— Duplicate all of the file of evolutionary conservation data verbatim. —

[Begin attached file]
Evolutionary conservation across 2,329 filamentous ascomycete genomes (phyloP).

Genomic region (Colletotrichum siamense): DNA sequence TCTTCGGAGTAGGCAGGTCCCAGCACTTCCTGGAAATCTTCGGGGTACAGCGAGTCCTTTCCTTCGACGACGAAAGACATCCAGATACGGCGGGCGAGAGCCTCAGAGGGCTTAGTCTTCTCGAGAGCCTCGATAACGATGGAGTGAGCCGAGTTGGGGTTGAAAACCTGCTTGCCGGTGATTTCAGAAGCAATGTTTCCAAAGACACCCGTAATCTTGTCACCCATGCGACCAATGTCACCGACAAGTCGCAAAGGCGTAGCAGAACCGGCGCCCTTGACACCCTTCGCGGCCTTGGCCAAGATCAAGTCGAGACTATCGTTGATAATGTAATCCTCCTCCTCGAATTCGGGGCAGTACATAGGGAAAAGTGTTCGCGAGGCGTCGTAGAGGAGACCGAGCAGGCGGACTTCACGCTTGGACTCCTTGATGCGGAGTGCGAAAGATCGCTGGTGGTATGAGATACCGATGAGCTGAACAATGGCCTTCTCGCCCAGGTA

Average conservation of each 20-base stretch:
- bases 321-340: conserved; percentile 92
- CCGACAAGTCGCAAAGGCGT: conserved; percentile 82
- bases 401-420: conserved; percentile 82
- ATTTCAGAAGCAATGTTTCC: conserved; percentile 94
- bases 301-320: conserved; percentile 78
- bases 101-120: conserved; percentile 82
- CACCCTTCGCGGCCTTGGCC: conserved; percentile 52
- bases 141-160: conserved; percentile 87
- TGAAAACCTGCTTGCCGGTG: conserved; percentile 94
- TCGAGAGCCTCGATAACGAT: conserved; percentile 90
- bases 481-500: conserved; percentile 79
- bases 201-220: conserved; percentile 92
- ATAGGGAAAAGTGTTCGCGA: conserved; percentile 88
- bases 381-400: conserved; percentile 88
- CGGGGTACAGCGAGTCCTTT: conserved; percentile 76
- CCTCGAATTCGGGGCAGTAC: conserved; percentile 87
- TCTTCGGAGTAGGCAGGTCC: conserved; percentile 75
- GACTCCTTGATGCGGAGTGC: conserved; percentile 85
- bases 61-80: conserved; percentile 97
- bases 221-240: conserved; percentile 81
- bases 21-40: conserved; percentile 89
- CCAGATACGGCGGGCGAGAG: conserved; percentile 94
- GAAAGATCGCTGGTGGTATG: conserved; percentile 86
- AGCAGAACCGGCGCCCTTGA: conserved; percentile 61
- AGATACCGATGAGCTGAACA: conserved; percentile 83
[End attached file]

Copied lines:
Evolutionary conservation across 2,329 filamentous ascomycete genomes (phyloP).

Genomic region (Colletotrichum siamense): DNA sequence TCTTCGGAGTAGGCAGGTCCCAGCACTTCCTGGAAATCTTCGGGGTACAGCGAGTCCTTTCCTTCGACGACGAAAGACATCCAGATACGGCGGGCGAGAGCCTCAGAGGGCTTAGTCTTCTCGAGAGCCTCGATAACGATGGAGTGAGCCGAGTTGGGGTTGAAAACCTGCTTGCCGGTGATTTCAGAAGCAATGTTTCCAAAGACACCCGTAATCTTGTCACCCATGCGACCAATGTCACCGACAAGTCGCAAAGGCGTAGCAGAACCGGCGCCCTTGACACCCTTCGCGGCCTTGGCCAAGATCAAGTCGAGACTATCGTTGATAATGTAATCCTCCTCCTCGAATTCGGGGCAGTACATAGGGAAAAGTGTTCGCGAGGCGTCGTAGAGGAGACCGAGCAGGCGGACTTCACGCTTGGACTCCTTGATGCGGAGTGCGAAAGATCGCTGGTGGTATGAGATACCGATGAGCTGAACAATGGCCTTCTCGCCCAGGTA

Average conservation of each 20-base stretch:
- bases 321-340: conserved; percentile 92
- CCGACAAGTCGCAAAGGCGT: conserved; percentile 82
- bases 401-420: conserved; percentile 82
- ATTTCAGAAGCAATGTTTCC: conserved; percentile 94
- bases 301-320: conserved; percentile 78
- bases 101-120: conserved; percentile 82
- CACCCTTCGCGGCCTTGGCC: conserved; percentile 52
- bases 141-160: conserved; percentile 87
- TGAAAACCTGCTTGCCGGTG: conserved; percentile 94
- TCGAGAGCCTCGATAACGAT: conserved; percentile 90
- bases 481-500: conserved; percentile 79
- bases 201-220: conserved; percentile 92
- ATAGGGAAAAGTGTTCGCGA: conserved; percentile 88
- bases 381-400: conserved; percentile 88
- CGGGGTACAGCGAGTCCTTT: conserved; percentile 76
- CCTCGAATTCGGGGCAGTAC: conserved; percentile 87
- TCTTCGGAGTAGGCAGGTCC: conserved; percentile 75
- GACTCCTTGATGCGGAGTGC: conserved; percentile 85
- bases 61-80: conserved; percentile 97
- bases 221-240: conserved; percentile 81
- bases 21-40: conserved; percentile 89
- CCAGATACGGCGGGCGAGAG: conserved; percentile 94
- GAAAGATCGCTGGTGGTATG: conserved; percentile 86
- AGCAGAACCGGCGCCCTTGA: conserved; percentile 61
- AGATACCGATGAGCTGAACA: conserved; percentile 83